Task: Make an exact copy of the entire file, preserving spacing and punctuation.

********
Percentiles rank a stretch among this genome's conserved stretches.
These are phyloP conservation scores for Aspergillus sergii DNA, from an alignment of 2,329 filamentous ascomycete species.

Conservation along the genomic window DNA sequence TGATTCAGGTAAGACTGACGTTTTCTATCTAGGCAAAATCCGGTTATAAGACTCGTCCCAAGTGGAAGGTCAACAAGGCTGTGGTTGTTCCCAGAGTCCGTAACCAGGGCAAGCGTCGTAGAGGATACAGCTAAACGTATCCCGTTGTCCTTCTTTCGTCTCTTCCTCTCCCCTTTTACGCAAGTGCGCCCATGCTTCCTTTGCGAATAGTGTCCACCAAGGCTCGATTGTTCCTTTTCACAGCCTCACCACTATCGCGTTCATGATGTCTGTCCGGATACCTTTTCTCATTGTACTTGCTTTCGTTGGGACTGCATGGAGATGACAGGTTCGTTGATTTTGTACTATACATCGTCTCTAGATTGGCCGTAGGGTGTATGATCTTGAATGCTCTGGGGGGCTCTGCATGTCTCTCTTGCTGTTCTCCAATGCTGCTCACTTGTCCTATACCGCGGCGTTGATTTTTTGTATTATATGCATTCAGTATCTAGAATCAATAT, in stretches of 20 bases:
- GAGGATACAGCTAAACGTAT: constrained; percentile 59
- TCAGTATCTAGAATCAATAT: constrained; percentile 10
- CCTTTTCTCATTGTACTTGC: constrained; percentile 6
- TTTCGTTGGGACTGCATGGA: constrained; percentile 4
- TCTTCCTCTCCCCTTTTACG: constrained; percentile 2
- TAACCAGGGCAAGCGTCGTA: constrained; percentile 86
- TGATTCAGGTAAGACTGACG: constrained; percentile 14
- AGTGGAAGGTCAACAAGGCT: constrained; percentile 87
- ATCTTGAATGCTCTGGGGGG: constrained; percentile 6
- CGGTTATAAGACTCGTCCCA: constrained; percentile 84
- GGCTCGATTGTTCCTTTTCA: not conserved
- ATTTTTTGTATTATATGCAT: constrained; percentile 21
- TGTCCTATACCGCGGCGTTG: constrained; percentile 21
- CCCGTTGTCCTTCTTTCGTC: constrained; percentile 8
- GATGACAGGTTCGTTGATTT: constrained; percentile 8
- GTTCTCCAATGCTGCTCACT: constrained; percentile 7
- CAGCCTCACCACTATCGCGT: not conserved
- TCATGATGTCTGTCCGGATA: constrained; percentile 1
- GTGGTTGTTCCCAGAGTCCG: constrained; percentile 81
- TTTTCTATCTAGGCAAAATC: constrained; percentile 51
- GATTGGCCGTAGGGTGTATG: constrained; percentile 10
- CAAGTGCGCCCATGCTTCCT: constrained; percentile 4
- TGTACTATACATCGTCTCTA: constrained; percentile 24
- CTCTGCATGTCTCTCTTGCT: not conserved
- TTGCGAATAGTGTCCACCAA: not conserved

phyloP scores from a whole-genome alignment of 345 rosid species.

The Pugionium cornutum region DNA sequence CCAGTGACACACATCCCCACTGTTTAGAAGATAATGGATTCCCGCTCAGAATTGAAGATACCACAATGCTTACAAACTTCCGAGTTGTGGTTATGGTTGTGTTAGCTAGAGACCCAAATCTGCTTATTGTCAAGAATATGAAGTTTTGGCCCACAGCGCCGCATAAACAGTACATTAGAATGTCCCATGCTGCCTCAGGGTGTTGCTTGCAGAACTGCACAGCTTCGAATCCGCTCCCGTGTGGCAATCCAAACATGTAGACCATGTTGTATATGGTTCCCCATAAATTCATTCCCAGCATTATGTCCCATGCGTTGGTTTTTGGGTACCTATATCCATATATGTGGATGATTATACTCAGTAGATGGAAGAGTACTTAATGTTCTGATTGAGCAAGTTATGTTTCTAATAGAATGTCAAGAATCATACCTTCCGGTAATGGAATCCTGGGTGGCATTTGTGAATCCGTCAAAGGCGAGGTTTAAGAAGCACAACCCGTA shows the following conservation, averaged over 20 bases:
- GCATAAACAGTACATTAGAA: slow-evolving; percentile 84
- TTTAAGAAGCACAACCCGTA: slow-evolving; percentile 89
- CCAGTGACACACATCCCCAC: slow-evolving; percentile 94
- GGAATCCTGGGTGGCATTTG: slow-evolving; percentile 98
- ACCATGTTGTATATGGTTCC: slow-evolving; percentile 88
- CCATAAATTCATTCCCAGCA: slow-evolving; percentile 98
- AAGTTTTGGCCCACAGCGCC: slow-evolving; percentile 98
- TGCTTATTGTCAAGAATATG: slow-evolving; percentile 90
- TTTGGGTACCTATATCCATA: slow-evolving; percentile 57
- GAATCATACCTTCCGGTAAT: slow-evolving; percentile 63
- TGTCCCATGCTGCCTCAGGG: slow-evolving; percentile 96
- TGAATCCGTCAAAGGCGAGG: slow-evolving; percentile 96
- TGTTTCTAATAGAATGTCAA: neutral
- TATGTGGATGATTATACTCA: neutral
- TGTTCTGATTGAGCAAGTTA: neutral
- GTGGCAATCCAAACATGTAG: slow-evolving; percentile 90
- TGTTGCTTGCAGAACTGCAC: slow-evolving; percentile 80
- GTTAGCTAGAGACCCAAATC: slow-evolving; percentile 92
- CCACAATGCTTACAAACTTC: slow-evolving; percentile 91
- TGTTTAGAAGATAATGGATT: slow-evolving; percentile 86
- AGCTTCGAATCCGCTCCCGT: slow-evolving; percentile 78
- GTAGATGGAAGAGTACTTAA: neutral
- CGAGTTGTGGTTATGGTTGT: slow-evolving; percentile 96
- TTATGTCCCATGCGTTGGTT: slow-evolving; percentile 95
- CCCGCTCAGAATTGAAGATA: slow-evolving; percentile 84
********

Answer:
Percentiles rank a stretch among this genome's conserved stretches.
These are phyloP conservation scores for Aspergillus sergii DNA, from an alignment of 2,329 filamentous ascomycete species.

Conservation along the genomic window DNA sequence TGATTCAGGTAAGACTGACGTTTTCTATCTAGGCAAAATCCGGTTATAAGACTCGTCCCAAGTGGAAGGTCAACAAGGCTGTGGTTGTTCCCAGAGTCCGTAACCAGGGCAAGCGTCGTAGAGGATACAGCTAAACGTATCCCGTTGTCCTTCTTTCGTCTCTTCCTCTCCCCTTTTACGCAAGTGCGCCCATGCTTCCTTTGCGAATAGTGTCCACCAAGGCTCGATTGTTCCTTTTCACAGCCTCACCACTATCGCGTTCATGATGTCTGTCCGGATACCTTTTCTCATTGTACTTGCTTTCGTTGGGACTGCATGGAGATGACAGGTTCGTTGATTTTGTACTATACATCGTCTCTAGATTGGCCGTAGGGTGTATGATCTTGAATGCTCTGGGGGGCTCTGCATGTCTCTCTTGCTGTTCTCCAATGCTGCTCACTTGTCCTATACCGCGGCGTTGATTTTTTGTATTATATGCATTCAGTATCTAGAATCAATAT, in stretches of 20 bases:
- GAGGATACAGCTAAACGTAT: constrained; percentile 59
- TCAGTATCTAGAATCAATAT: constrained; percentile 10
- CCTTTTCTCATTGTACTTGC: constrained; percentile 6
- TTTCGTTGGGACTGCATGGA: constrained; percentile 4
- TCTTCCTCTCCCCTTTTACG: constrained; percentile 2
- TAACCAGGGCAAGCGTCGTA: constrained; percentile 86
- TGATTCAGGTAAGACTGACG: constrained; percentile 14
- AGTGGAAGGTCAACAAGGCT: constrained; percentile 87
- ATCTTGAATGCTCTGGGGGG: constrained; percentile 6
- CGGTTATAAGACTCGTCCCA: constrained; percentile 84
- GGCTCGATTGTTCCTTTTCA: not conserved
- ATTTTTTGTATTATATGCAT: constrained; percentile 21
- TGTCCTATACCGCGGCGTTG: constrained; percentile 21
- CCCGTTGTCCTTCTTTCGTC: constrained; percentile 8
- GATGACAGGTTCGTTGATTT: constrained; percentile 8
- GTTCTCCAATGCTGCTCACT: constrained; percentile 7
- CAGCCTCACCACTATCGCGT: not conserved
- TCATGATGTCTGTCCGGATA: constrained; percentile 1
- GTGGTTGTTCCCAGAGTCCG: constrained; percentile 81
- TTTTCTATCTAGGCAAAATC: constrained; percentile 51
- GATTGGCCGTAGGGTGTATG: constrained; percentile 10
- CAAGTGCGCCCATGCTTCCT: constrained; percentile 4
- TGTACTATACATCGTCTCTA: constrained; percentile 24
- CTCTGCATGTCTCTCTTGCT: not conserved
- TTGCGAATAGTGTCCACCAA: not conserved

phyloP scores from a whole-genome alignment of 345 rosid species.

The Pugionium cornutum region DNA sequence CCAGTGACACACATCCCCACTGTTTAGAAGATAATGGATTCCCGCTCAGAATTGAAGATACCACAATGCTTACAAACTTCCGAGTTGTGGTTATGGTTGTGTTAGCTAGAGACCCAAATCTGCTTATTGTCAAGAATATGAAGTTTTGGCCCACAGCGCCGCATAAACAGTACATTAGAATGTCCCATGCTGCCTCAGGGTGTTGCTTGCAGAACTGCACAGCTTCGAATCCGCTCCCGTGTGGCAATCCAAACATGTAGACCATGTTGTATATGGTTCCCCATAAATTCATTCCCAGCATTATGTCCCATGCGTTGGTTTTTGGGTACCTATATCCATATATGTGGATGATTATACTCAGTAGATGGAAGAGTACTTAATGTTCTGATTGAGCAAGTTATGTTTCTAATAGAATGTCAAGAATCATACCTTCCGGTAATGGAATCCTGGGTGGCATTTGTGAATCCGTCAAAGGCGAGGTTTAAGAAGCACAACCCGTA shows the following conservation, averaged over 20 bases:
- GCATAAACAGTACATTAGAA: slow-evolving; percentile 84
- TTTAAGAAGCACAACCCGTA: slow-evolving; percentile 89
- CCAGTGACACACATCCCCAC: slow-evolving; percentile 94
- GGAATCCTGGGTGGCATTTG: slow-evolving; percentile 98
- ACCATGTTGTATATGGTTCC: slow-evolving; percentile 88
- CCATAAATTCATTCCCAGCA: slow-evolving; percentile 98
- AAGTTTTGGCCCACAGCGCC: slow-evolving; percentile 98
- TGCTTATTGTCAAGAATATG: slow-evolving; percentile 90
- TTTGGGTACCTATATCCATA: slow-evolving; percentile 57
- GAATCATACCTTCCGGTAAT: slow-evolving; percentile 63
- TGTCCCATGCTGCCTCAGGG: slow-evolving; percentile 96
- TGAATCCGTCAAAGGCGAGG: slow-evolving; percentile 96
- TGTTTCTAATAGAATGTCAA: neutral
- TATGTGGATGATTATACTCA: neutral
- TGTTCTGATTGAGCAAGTTA: neutral
- GTGGCAATCCAAACATGTAG: slow-evolving; percentile 90
- TGTTGCTTGCAGAACTGCAC: slow-evolving; percentile 80
- GTTAGCTAGAGACCCAAATC: slow-evolving; percentile 92
- CCACAATGCTTACAAACTTC: slow-evolving; percentile 91
- TGTTTAGAAGATAATGGATT: slow-evolving; percentile 86
- AGCTTCGAATCCGCTCCCGT: slow-evolving; percentile 78
- GTAGATGGAAGAGTACTTAA: neutral
- CGAGTTGTGGTTATGGTTGT: slow-evolving; percentile 96
- TTATGTCCCATGCGTTGGTT: slow-evolving; percentile 95
- CCCGCTCAGAATTGAAGATA: slow-evolving; percentile 84